The Civil War did officially end slavery. However, many have the preconceived notion that the war itself was started because of slavery. It was not. Slavery was only one of many reasons why the Southern states were opposed to having their way of life drastically changed.
It was started on April 12, 1861, when Confederate troops fired on Fort Sumter, a U.S. military post in Charleston, South Carolina. It was commonly known as the War Between the States and also the War of Secession.
Reason #1: States Rights
Southerners wanted to make their own laws and guidelines to govern their individual states, instead of allowing the federal government to dictate to them what laws they had to abide by. They believed strongly in state sovereignty. That true political authority rested in the separate states. There was a sense of loyalty and pride in the lifestyle those generations of Southerners had worked hard to achieve, and they did not want to lose it.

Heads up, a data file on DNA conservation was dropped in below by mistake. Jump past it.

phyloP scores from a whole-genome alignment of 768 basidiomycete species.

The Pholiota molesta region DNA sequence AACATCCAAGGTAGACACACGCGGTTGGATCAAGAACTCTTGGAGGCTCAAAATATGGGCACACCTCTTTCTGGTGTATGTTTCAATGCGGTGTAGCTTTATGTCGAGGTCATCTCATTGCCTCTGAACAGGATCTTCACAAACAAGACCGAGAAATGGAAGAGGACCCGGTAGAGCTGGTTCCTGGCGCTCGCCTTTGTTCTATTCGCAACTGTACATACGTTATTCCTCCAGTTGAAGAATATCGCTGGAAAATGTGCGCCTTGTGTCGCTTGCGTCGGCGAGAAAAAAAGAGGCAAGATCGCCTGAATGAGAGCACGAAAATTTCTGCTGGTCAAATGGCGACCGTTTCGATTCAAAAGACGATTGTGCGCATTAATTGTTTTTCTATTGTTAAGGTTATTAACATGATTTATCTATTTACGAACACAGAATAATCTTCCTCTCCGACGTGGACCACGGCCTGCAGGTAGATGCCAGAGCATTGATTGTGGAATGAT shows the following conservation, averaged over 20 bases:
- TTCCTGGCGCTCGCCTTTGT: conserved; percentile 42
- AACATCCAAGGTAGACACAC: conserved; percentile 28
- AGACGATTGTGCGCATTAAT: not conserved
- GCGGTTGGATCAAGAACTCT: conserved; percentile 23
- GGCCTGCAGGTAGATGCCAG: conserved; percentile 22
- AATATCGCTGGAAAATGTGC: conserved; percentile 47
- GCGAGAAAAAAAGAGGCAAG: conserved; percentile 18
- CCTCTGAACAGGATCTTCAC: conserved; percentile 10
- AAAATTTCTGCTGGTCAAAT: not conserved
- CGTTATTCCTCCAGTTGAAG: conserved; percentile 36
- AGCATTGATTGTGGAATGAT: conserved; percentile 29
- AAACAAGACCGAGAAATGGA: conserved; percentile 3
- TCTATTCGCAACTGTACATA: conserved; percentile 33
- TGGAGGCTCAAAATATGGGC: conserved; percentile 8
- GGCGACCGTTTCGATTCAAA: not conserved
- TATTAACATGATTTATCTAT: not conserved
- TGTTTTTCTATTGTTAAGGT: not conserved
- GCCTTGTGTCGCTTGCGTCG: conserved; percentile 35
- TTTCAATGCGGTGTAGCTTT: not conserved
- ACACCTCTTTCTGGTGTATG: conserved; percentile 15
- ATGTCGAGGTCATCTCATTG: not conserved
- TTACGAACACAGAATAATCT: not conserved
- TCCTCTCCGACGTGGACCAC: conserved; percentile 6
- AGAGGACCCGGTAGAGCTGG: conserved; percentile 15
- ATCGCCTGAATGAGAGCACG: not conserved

Reason #2: Slavery
There were many erroneous myths and rumors circulated by abolitionists, who were in object disapproval of slave labor which Southerners used on their plantations. While a larger percentage of the population in many areas of the South did own slaves, not everyone owned them. Nor did all of the slave owners mistreat their slaves as depicted in ‘Uncle Tom’s Cabin’ By Harriet Beecher Stowe.
Reason #3: Violations of the Constitution
The Southern states believed that the federal government had become untrustworthy due to its frequent violations of the Constitution, and therefore it was within their rights to secede from the Union and forge their own government.
These are only a few of the many reasons why the South seceded from the Union. Secession of the Southern states launched a domino chain of events that led to the most brutal war the United States has known in the history of its creation.